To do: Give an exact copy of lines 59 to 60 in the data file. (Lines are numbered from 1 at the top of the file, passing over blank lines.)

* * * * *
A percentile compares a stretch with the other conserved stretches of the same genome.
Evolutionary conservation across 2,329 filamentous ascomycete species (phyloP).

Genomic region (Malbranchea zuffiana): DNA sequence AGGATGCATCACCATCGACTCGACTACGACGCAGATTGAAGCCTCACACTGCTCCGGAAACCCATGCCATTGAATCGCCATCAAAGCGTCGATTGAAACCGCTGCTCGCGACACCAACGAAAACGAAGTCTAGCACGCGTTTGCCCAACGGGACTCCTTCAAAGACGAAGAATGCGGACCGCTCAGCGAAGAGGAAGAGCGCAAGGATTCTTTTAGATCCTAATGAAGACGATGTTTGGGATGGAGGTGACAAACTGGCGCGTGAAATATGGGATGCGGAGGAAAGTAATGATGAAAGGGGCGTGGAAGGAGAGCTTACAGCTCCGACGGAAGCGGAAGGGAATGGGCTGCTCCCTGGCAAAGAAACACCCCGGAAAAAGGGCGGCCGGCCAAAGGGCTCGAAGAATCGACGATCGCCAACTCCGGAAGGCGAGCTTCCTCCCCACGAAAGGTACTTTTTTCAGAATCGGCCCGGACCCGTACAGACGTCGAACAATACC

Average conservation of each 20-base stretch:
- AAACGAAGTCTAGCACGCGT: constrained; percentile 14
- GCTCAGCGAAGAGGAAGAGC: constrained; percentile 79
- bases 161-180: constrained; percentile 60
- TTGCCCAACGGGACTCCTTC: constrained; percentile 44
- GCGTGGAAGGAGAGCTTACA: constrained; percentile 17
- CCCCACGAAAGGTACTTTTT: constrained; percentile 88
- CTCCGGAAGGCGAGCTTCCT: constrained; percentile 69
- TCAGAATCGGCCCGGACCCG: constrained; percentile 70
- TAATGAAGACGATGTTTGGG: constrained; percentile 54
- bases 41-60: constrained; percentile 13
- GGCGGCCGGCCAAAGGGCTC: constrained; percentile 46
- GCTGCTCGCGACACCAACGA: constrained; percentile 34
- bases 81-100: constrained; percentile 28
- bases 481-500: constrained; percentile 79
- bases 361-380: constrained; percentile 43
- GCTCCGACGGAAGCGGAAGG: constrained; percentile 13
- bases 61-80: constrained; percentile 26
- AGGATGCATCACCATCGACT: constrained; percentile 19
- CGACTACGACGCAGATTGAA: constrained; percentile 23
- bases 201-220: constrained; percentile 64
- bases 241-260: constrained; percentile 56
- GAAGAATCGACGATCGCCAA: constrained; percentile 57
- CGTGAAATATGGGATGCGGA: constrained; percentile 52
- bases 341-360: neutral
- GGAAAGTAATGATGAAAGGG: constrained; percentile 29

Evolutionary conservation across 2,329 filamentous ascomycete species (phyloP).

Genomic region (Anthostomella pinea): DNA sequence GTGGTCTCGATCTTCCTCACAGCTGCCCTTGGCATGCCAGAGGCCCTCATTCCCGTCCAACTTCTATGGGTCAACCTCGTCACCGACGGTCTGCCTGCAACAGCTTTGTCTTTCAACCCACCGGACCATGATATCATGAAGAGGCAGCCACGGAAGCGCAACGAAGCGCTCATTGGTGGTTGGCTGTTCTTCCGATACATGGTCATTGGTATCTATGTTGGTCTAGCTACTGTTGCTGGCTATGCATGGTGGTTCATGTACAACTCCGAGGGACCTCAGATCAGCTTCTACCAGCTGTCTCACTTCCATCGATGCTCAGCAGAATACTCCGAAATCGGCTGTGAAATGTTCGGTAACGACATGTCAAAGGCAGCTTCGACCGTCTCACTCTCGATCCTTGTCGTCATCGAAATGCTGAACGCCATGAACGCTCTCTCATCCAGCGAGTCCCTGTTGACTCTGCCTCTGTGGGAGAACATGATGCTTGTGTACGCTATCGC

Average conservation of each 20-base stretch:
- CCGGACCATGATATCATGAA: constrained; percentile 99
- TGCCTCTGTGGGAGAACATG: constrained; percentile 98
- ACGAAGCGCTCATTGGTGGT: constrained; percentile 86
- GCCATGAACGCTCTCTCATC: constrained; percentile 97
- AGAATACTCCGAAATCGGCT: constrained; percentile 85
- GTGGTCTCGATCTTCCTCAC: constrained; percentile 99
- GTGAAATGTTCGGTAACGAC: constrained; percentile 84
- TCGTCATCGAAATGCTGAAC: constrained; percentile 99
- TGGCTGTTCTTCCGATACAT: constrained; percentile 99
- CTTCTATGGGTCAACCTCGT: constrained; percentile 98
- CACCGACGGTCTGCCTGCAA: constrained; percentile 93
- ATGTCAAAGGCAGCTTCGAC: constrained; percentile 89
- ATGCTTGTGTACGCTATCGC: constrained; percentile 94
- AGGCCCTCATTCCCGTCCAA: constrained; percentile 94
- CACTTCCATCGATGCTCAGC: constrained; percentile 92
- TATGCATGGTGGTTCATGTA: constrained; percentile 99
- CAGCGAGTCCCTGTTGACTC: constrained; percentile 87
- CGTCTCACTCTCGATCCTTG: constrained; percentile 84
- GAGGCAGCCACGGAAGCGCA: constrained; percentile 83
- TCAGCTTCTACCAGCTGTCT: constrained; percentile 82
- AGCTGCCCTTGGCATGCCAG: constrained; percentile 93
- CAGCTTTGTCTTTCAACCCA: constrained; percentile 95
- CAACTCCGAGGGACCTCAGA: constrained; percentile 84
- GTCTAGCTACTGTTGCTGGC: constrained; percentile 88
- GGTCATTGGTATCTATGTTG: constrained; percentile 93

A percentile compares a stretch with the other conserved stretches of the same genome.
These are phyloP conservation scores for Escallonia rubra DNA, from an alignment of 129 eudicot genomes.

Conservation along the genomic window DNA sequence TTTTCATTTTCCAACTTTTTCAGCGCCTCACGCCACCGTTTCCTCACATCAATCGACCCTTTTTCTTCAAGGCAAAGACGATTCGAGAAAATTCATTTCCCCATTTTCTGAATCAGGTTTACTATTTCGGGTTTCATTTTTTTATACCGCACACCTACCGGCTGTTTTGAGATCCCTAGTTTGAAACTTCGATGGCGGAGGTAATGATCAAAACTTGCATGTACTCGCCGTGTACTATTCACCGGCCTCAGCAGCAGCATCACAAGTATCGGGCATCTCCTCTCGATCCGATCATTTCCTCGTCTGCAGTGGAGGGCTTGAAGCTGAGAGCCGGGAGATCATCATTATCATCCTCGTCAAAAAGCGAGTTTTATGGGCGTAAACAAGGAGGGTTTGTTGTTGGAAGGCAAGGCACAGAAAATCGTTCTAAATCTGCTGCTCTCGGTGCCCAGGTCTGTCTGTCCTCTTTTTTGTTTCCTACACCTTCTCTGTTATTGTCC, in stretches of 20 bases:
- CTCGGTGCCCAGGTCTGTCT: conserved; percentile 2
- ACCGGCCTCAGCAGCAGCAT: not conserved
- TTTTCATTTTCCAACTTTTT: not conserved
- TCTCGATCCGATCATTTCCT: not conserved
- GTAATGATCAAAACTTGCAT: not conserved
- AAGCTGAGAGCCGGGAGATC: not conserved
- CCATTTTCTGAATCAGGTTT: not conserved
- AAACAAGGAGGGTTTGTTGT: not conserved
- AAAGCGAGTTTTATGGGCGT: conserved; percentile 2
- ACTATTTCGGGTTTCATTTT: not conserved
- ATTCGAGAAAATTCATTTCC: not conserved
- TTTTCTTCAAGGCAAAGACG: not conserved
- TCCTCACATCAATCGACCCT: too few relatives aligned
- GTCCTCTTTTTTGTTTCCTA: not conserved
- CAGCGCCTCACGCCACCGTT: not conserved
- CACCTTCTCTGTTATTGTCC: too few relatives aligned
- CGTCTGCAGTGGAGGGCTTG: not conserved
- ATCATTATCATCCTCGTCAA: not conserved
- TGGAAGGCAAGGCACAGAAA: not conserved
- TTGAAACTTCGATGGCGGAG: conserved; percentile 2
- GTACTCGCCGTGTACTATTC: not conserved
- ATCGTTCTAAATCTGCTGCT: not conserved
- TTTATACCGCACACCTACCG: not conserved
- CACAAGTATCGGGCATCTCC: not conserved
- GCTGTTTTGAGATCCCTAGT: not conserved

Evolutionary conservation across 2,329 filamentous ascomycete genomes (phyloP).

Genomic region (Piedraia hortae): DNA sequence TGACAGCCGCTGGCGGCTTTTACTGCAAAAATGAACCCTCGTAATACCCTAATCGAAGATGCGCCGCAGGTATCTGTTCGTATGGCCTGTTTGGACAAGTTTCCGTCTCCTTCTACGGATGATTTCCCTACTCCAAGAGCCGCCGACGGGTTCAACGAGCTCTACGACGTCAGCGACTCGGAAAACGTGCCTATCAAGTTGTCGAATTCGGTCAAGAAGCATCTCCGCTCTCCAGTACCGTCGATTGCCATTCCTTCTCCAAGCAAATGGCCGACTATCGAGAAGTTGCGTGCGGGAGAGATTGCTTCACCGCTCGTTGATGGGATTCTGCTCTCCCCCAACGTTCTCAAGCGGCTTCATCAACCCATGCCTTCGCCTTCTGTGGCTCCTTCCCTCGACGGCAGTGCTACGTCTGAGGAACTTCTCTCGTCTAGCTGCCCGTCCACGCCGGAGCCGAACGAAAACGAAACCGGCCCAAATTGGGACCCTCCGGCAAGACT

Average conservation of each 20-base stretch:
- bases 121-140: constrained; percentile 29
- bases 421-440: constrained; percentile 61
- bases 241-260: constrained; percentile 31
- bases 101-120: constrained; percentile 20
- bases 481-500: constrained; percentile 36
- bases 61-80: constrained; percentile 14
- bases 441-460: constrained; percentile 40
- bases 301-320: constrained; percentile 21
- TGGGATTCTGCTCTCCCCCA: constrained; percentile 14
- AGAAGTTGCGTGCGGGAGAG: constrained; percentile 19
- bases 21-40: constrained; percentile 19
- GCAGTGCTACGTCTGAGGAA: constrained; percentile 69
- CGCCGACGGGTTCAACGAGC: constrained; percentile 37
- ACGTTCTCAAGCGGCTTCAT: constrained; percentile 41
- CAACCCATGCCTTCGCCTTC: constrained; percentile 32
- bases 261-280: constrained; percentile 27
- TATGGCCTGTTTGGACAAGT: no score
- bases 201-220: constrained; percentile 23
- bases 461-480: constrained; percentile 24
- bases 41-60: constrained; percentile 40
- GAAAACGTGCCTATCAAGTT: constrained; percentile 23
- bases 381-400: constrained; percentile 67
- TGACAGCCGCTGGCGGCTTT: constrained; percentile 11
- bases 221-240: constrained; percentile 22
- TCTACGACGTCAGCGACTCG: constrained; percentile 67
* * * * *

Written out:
These are phyloP conservation scores for Escallonia rubra DNA, from an alignment of 129 eudicot genomes.

Conservation along the genomic window DNA sequence TTTTCATTTTCCAACTTTTTCAGCGCCTCACGCCACCGTTTCCTCACATCAATCGACCCTTTTTCTTCAAGGCAAAGACGATTCGAGAAAATTCATTTCCCCATTTTCTGAATCAGGTTTACTATTTCGGGTTTCATTTTTTTATACCGCACACCTACCGGCTGTTTTGAGATCCCTAGTTTGAAACTTCGATGGCGGAGGTAATGATCAAAACTTGCATGTACTCGCCGTGTACTATTCACCGGCCTCAGCAGCAGCATCACAAGTATCGGGCATCTCCTCTCGATCCGATCATTTCCTCGTCTGCAGTGGAGGGCTTGAAGCTGAGAGCCGGGAGATCATCATTATCATCCTCGTCAAAAAGCGAGTTTTATGGGCGTAAACAAGGAGGGTTTGTTGTTGGAAGGCAAGGCACAGAAAATCGTTCTAAATCTGCTGCTCTCGGTGCCCAGGTCTGTCTGTCCTCTTTTTTGTTTCCTACACCTTCTCTGTTATTGTCC, in stretches of 20 bases: